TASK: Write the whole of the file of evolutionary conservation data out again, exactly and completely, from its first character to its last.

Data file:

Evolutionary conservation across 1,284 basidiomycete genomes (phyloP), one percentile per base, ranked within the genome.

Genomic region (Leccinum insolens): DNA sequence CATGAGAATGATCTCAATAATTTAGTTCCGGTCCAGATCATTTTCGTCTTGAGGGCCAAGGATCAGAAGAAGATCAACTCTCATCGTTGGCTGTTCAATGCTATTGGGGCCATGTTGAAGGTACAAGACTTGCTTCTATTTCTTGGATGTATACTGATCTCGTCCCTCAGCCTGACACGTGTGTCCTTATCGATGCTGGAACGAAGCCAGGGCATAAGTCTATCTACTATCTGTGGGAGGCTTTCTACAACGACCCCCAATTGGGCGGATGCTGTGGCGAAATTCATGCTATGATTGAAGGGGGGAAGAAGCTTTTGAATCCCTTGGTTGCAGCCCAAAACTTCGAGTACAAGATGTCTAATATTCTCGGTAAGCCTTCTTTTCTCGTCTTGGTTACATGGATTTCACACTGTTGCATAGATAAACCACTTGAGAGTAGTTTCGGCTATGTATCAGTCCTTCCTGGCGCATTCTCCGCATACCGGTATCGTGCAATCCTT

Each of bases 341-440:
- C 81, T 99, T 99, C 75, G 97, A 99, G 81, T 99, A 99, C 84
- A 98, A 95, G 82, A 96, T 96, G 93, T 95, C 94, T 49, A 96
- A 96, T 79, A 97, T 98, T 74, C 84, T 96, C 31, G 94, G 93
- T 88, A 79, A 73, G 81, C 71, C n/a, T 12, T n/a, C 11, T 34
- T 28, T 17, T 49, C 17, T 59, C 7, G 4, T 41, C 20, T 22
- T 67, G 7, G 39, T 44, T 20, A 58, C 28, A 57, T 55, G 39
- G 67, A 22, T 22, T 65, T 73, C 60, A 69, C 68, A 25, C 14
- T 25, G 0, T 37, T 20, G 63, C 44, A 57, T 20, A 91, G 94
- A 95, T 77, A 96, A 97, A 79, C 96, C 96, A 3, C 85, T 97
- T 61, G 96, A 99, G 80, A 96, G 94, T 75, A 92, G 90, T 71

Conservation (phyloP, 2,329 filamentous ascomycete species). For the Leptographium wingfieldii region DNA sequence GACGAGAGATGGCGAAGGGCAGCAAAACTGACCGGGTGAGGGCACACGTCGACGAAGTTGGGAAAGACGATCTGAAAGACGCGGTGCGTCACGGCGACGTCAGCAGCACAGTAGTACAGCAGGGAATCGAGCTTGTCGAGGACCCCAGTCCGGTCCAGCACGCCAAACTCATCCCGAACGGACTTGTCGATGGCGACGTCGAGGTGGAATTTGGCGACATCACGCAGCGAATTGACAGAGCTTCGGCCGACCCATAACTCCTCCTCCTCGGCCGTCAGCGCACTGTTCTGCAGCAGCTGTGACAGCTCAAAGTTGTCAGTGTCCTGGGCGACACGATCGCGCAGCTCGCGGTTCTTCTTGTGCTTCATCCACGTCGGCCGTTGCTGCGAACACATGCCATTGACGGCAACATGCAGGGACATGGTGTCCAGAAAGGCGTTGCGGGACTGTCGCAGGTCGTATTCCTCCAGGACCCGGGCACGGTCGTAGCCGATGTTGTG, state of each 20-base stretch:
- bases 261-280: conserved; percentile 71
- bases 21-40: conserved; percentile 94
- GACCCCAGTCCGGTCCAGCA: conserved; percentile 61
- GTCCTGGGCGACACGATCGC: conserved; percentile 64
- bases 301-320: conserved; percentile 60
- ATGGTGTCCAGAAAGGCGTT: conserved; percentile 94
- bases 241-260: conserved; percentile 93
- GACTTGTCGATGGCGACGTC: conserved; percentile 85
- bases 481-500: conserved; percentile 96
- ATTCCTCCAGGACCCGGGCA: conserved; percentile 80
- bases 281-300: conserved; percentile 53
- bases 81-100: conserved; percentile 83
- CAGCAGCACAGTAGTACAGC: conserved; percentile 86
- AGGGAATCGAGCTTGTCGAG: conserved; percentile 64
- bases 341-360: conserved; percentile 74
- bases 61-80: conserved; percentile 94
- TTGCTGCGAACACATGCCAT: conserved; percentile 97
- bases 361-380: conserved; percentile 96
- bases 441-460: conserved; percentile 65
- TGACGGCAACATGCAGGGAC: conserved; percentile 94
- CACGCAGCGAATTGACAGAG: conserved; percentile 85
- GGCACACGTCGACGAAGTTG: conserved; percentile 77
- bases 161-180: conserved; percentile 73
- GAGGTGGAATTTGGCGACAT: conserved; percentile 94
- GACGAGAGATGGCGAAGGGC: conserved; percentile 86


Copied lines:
Evolutionary conservation across 1,284 basidiomycete genomes (phyloP), one percentile per base, ranked within the genome.

Genomic region (Leccinum insolens): DNA sequence CATGAGAATGATCTCAATAATTTAGTTCCGGTCCAGATCATTTTCGTCTTGAGGGCCAAGGATCAGAAGAAGATCAACTCTCATCGTTGGCTGTTCAATGCTATTGGGGCCATGTTGAAGGTACAAGACTTGCTTCTATTTCTTGGATGTATACTGATCTCGTCCCTCAGCCTGACACGTGTGTCCTTATCGATGCTGGAACGAAGCCAGGGCATAAGTCTATCTACTATCTGTGGGAGGCTTTCTACAACGACCCCCAATTGGGCGGATGCTGTGGCGAAATTCATGCTATGATTGAAGGGGGGAAGAAGCTTTTGAATCCCTTGGTTGCAGCCCAAAACTTCGAGTACAAGATGTCTAATATTCTCGGTAAGCCTTCTTTTCTCGTCTTGGTTACATGGATTTCACACTGTTGCATAGATAAACCACTTGAGAGTAGTTTCGGCTATGTATCAGTCCTTCCTGGCGCATTCTCCGCATACCGGTATCGTGCAATCCTT

Each of bases 341-440:
- C 81, T 99, T 99, C 75, G 97, A 99, G 81, T 99, A 99, C 84
- A 98, A 95, G 82, A 96, T 96, G 93, T 95, C 94, T 49, A 96
- A 96, T 79, A 97, T 98, T 74, C 84, T 96, C 31, G 94, G 93
- T 88, A 79, A 73, G 81, C 71, C n/a, T 12, T n/a, C 11, T 34
- T 28, T 17, T 49, C 17, T 59, C 7, G 4, T 41, C 20, T 22
- T 67, G 7, G 39, T 44, T 20, A 58, C 28, A 57, T 55, G 39
- G 67, A 22, T 22, T 65, T 73, C 60, A 69, C 68, A 25, C 14
- T 25, G 0, T 37, T 20, G 63, C 44, A 57, T 20, A 91, G 94
- A 95, T 77, A 96, A 97, A 79, C 96, C 96, A 3, C 85, T 97
- T 61, G 96, A 99, G 80, A 96, G 94, T 75, A 92, G 90, T 71

Conservation (phyloP, 2,329 filamentous ascomycete species). For the Leptographium wingfieldii region DNA sequence GACGAGAGATGGCGAAGGGCAGCAAAACTGACCGGGTGAGGGCACACGTCGACGAAGTTGGGAAAGACGATCTGAAAGACGCGGTGCGTCACGGCGACGTCAGCAGCACAGTAGTACAGCAGGGAATCGAGCTTGTCGAGGACCCCAGTCCGGTCCAGCACGCCAAACTCATCCCGAACGGACTTGTCGATGGCGACGTCGAGGTGGAATTTGGCGACATCACGCAGCGAATTGACAGAGCTTCGGCCGACCCATAACTCCTCCTCCTCGGCCGTCAGCGCACTGTTCTGCAGCAGCTGTGACAGCTCAAAGTTGTCAGTGTCCTGGGCGACACGATCGCGCAGCTCGCGGTTCTTCTTGTGCTTCATCCACGTCGGCCGTTGCTGCGAACACATGCCATTGACGGCAACATGCAGGGACATGGTGTCCAGAAAGGCGTTGCGGGACTGTCGCAGGTCGTATTCCTCCAGGACCCGGGCACGGTCGTAGCCGATGTTGTG, state of each 20-base stretch:
- bases 261-280: conserved; percentile 71
- bases 21-40: conserved; percentile 94
- GACCCCAGTCCGGTCCAGCA: conserved; percentile 61
- GTCCTGGGCGACACGATCGC: conserved; percentile 64
- bases 301-320: conserved; percentile 60
- ATGGTGTCCAGAAAGGCGTT: conserved; percentile 94
- bases 241-260: conserved; percentile 93
- GACTTGTCGATGGCGACGTC: conserved; percentile 85
- bases 481-500: conserved; percentile 96
- ATTCCTCCAGGACCCGGGCA: conserved; percentile 80
- bases 281-300: conserved; percentile 53
- bases 81-100: conserved; percentile 83
- CAGCAGCACAGTAGTACAGC: conserved; percentile 86
- AGGGAATCGAGCTTGTCGAG: conserved; percentile 64
- bases 341-360: conserved; percentile 74
- bases 61-80: conserved; percentile 94
- TTGCTGCGAACACATGCCAT: conserved; percentile 97
- bases 361-380: conserved; percentile 96
- bases 441-460: conserved; percentile 65
- TGACGGCAACATGCAGGGAC: conserved; percentile 94
- CACGCAGCGAATTGACAGAG: conserved; percentile 85
- GGCACACGTCGACGAAGTTG: conserved; percentile 77
- bases 161-180: conserved; percentile 73
- GAGGTGGAATTTGGCGACAT: conserved; percentile 94
- GACGAGAGATGGCGAAGGGC: conserved; percentile 86